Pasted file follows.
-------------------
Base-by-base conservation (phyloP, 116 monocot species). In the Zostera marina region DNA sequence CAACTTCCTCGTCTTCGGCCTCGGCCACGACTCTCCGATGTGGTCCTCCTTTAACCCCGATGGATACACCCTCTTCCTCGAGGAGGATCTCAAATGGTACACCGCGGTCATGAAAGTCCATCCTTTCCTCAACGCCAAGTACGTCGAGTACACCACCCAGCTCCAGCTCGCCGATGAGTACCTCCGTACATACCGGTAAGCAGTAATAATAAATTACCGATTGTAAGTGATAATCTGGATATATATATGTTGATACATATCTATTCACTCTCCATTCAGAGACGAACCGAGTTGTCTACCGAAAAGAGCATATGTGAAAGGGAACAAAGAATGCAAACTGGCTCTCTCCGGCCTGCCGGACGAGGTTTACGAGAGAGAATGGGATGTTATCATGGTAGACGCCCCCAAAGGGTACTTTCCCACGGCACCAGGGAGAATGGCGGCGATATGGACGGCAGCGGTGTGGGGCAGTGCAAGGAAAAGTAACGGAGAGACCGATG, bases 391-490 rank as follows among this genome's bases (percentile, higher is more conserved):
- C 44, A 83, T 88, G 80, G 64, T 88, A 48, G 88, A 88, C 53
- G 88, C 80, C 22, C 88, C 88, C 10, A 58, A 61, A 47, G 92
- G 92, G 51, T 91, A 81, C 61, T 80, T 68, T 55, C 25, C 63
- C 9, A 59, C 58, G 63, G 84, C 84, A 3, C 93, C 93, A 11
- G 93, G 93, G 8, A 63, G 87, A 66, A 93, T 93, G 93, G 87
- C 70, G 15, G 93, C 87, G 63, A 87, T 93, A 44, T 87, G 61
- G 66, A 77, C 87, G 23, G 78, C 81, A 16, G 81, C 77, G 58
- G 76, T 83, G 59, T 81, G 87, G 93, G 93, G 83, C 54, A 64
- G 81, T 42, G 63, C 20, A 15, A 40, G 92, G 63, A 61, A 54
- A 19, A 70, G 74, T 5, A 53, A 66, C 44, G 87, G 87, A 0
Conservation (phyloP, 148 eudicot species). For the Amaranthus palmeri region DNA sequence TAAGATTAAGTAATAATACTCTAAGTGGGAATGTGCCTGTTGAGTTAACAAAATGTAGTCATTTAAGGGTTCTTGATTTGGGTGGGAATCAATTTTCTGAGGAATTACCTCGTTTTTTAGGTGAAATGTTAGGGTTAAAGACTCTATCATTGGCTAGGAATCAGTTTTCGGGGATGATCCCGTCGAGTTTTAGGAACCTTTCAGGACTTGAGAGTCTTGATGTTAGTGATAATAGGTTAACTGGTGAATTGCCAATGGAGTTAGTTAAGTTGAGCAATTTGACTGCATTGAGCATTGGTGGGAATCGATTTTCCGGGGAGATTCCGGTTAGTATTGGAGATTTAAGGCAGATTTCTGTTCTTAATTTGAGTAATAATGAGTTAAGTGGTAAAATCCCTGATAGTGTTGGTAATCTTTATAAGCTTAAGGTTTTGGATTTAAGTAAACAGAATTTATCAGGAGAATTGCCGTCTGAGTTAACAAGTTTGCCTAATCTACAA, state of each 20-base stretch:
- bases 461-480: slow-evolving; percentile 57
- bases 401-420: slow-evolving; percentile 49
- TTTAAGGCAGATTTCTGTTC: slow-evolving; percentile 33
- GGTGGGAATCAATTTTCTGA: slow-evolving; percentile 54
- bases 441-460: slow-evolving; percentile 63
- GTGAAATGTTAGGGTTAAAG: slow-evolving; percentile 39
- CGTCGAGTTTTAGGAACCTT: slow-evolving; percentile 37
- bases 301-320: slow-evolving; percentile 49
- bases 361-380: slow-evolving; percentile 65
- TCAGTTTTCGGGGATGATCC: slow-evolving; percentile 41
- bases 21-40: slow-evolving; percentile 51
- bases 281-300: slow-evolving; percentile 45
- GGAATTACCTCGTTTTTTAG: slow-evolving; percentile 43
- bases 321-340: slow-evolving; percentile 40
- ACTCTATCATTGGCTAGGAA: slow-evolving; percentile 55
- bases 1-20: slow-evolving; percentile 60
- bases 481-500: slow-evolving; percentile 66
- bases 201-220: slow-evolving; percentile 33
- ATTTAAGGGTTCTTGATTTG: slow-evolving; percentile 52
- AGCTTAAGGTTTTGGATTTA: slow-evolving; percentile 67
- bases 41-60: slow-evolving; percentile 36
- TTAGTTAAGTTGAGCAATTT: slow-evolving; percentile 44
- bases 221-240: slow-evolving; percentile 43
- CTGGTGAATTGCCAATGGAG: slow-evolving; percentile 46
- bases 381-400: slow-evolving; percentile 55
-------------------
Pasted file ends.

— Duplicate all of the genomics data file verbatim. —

Base-by-base conservation (phyloP, 116 monocot species). In the Zostera marina region DNA sequence CAACTTCCTCGTCTTCGGCCTCGGCCACGACTCTCCGATGTGGTCCTCCTTTAACCCCGATGGATACACCCTCTTCCTCGAGGAGGATCTCAAATGGTACACCGCGGTCATGAAAGTCCATCCTTTCCTCAACGCCAAGTACGTCGAGTACACCACCCAGCTCCAGCTCGCCGATGAGTACCTCCGTACATACCGGTAAGCAGTAATAATAAATTACCGATTGTAAGTGATAATCTGGATATATATATGTTGATACATATCTATTCACTCTCCATTCAGAGACGAACCGAGTTGTCTACCGAAAAGAGCATATGTGAAAGGGAACAAAGAATGCAAACTGGCTCTCTCCGGCCTGCCGGACGAGGTTTACGAGAGAGAATGGGATGTTATCATGGTAGACGCCCCCAAAGGGTACTTTCCCACGGCACCAGGGAGAATGGCGGCGATATGGACGGCAGCGGTGTGGGGCAGTGCAAGGAAAAGTAACGGAGAGACCGATG, bases 391-490 rank as follows among this genome's bases (percentile, higher is more conserved):
- C 44, A 83, T 88, G 80, G 64, T 88, A 48, G 88, A 88, C 53
- G 88, C 80, C 22, C 88, C 88, C 10, A 58, A 61, A 47, G 92
- G 92, G 51, T 91, A 81, C 61, T 80, T 68, T 55, C 25, C 63
- C 9, A 59, C 58, G 63, G 84, C 84, A 3, C 93, C 93, A 11
- G 93, G 93, G 8, A 63, G 87, A 66, A 93, T 93, G 93, G 87
- C 70, G 15, G 93, C 87, G 63, A 87, T 93, A 44, T 87, G 61
- G 66, A 77, C 87, G 23, G 78, C 81, A 16, G 81, C 77, G 58
- G 76, T 83, G 59, T 81, G 87, G 93, G 93, G 83, C 54, A 64
- G 81, T 42, G 63, C 20, A 15, A 40, G 92, G 63, A 61, A 54
- A 19, A 70, G 74, T 5, A 53, A 66, C 44, G 87, G 87, A 0
Conservation (phyloP, 148 eudicot species). For the Amaranthus palmeri region DNA sequence TAAGATTAAGTAATAATACTCTAAGTGGGAATGTGCCTGTTGAGTTAACAAAATGTAGTCATTTAAGGGTTCTTGATTTGGGTGGGAATCAATTTTCTGAGGAATTACCTCGTTTTTTAGGTGAAATGTTAGGGTTAAAGACTCTATCATTGGCTAGGAATCAGTTTTCGGGGATGATCCCGTCGAGTTTTAGGAACCTTTCAGGACTTGAGAGTCTTGATGTTAGTGATAATAGGTTAACTGGTGAATTGCCAATGGAGTTAGTTAAGTTGAGCAATTTGACTGCATTGAGCATTGGTGGGAATCGATTTTCCGGGGAGATTCCGGTTAGTATTGGAGATTTAAGGCAGATTTCTGTTCTTAATTTGAGTAATAATGAGTTAAGTGGTAAAATCCCTGATAGTGTTGGTAATCTTTATAAGCTTAAGGTTTTGGATTTAAGTAAACAGAATTTATCAGGAGAATTGCCGTCTGAGTTAACAAGTTTGCCTAATCTACAA, state of each 20-base stretch:
- bases 461-480: slow-evolving; percentile 57
- bases 401-420: slow-evolving; percentile 49
- TTTAAGGCAGATTTCTGTTC: slow-evolving; percentile 33
- GGTGGGAATCAATTTTCTGA: slow-evolving; percentile 54
- bases 441-460: slow-evolving; percentile 63
- GTGAAATGTTAGGGTTAAAG: slow-evolving; percentile 39
- CGTCGAGTTTTAGGAACCTT: slow-evolving; percentile 37
- bases 301-320: slow-evolving; percentile 49
- bases 361-380: slow-evolving; percentile 65
- TCAGTTTTCGGGGATGATCC: slow-evolving; percentile 41
- bases 21-40: slow-evolving; percentile 51
- bases 281-300: slow-evolving; percentile 45
- GGAATTACCTCGTTTTTTAG: slow-evolving; percentile 43
- bases 321-340: slow-evolving; percentile 40
- ACTCTATCATTGGCTAGGAA: slow-evolving; percentile 55
- bases 1-20: slow-evolving; percentile 60
- bases 481-500: slow-evolving; percentile 66
- bases 201-220: slow-evolving; percentile 33
- ATTTAAGGGTTCTTGATTTG: slow-evolving; percentile 52
- AGCTTAAGGTTTTGGATTTA: slow-evolving; percentile 67
- bases 41-60: slow-evolving; percentile 36
- TTAGTTAAGTTGAGCAATTT: slow-evolving; percentile 44
- bases 221-240: slow-evolving; percentile 43
- CTGGTGAATTGCCAATGGAG: slow-evolving; percentile 46
- bases 381-400: slow-evolving; percentile 55